Actually, only the second of these distinguishes the earlier from the later Carnap, and that only marginally. Regarding (1), the Carnap of the Aufbau certainly distinguished the components of the constitution system itself (the basis plus logic, including quasi-analysis; these are what individuate constitution systems) from other sentences. And regarding (3), Carnap distinguishes in the Aufbau between “scientific” and “metaphysical” realism. Something is real in the “scientific” sense, Carnap defines, if it can be constituted in the Aufbau‘s constitution system; otherwise it’s metaphysical. This distinction obviously maps very closely onto its successor, the ESO distinction between internal and external statements or questions. Regarding (2), analyticity was certainly framework-dependent in the Aufbau (constitution-system-dependent), but in the text of the Aufbau itself, this is not made explicit, nor is there even implicitly any room for alternative logical and mathematical frameworks. Shortly after the Aufbau was published, though, Carnap made “analytic equivalence” (definability from the rules of the system) the basis of his “New Foundation of Logic” composed in Davos in early 1929 (see my book, pp. 196-203, with the background on the Allgemeine Axiomatik on pp. 191-6), and also used this new approach and terminology when Eino Kaila visited Vienna a few months later. Whereupon Kaila, in his 1930 book about the Vienna Circle — actually just about the Aufbau — organized his discussion of the book around “analytic equivalence,” to Carnap’s delight (Ch. 8 of my book). So Flocke’s (2) doesn’t really distinguish the early from the late Carnap, either.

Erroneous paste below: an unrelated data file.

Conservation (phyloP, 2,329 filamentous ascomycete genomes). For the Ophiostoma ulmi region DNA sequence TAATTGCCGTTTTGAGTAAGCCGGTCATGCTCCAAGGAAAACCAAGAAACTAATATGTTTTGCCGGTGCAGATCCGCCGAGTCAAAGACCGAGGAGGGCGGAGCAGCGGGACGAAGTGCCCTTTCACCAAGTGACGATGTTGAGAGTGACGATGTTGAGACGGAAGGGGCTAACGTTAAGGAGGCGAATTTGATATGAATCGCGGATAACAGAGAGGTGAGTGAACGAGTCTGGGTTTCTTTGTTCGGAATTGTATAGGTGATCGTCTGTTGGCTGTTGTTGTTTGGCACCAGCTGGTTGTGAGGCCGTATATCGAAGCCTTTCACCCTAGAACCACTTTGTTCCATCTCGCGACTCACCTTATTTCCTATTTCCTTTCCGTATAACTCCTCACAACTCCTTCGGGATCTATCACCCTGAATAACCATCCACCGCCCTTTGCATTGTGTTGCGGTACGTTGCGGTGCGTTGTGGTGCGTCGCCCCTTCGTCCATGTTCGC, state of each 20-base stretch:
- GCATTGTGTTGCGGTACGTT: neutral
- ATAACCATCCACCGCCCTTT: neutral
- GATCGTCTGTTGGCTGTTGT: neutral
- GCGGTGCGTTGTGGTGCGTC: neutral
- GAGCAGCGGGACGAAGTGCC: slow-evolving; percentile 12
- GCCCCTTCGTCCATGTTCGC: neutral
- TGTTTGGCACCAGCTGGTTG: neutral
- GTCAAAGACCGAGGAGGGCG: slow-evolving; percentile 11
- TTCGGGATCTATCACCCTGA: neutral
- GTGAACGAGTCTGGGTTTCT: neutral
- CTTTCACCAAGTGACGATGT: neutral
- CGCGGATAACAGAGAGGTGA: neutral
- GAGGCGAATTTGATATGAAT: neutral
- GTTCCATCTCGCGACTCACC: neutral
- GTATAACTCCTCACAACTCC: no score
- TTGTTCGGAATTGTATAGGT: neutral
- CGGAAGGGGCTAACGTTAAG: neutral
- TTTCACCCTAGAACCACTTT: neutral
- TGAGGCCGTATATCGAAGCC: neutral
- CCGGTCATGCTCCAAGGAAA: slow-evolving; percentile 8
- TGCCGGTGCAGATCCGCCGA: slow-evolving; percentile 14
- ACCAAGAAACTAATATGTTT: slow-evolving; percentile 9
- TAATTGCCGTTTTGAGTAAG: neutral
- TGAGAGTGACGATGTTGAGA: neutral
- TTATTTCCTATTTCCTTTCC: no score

The almost universal consensus about what distinguishes early from late Carnap is that it was something to do with the principle of tolerance. To which I would add the larger context of what I’ve called the “Carnapian linguistic turn” (to distinguish it from the Fregean one highlighted by Dummett), which began with the well-known “sleepless night” in January 1931 that resulted in the first sketch of the syntax idea, the “Versuch einer Metalogik,” in which Carnap gave up his series of efforts to fuse Hilbert and Wittgenstein and went entirely over to the Hilbert side. And since “meaning” was therefore no longer an issue, of course the critique of metaphysics had to change, since the diagnosis of “meaninglessness” no longer had any traction in the new program (intended initially as purely syntactic). Carnap pointed this out when he first presented his new idea to the Vienna Circle, in June of 1931, and suggested a new approach to the critique of metaphysics. Without yet having invented the terminology, he replaced the classification of metaphysics as “meaningless” with its classification as framed in the “material mode of speech” (inhaltliche Redeweise). Carnap was realistic enough to understand that ordinary language was committed to the material mode, though, and that the Vienna Circle was not going to change people’s ingrained speech habits, so the material mode wasn’t condemned outright — it was portrayed only as dangerously misleading, since it suggested that the meta-scientific items it referred to (such as numbers, or functions, or causes) amounted to more than just language. The criterion of acceptability became translatability into the formal mode of speech, where only linguistic artifacts are referred to (including those of the scientific object language), not (extra-linguistic) things. So the material mode was okay for everyday use provided everything was translatable into the formal mode.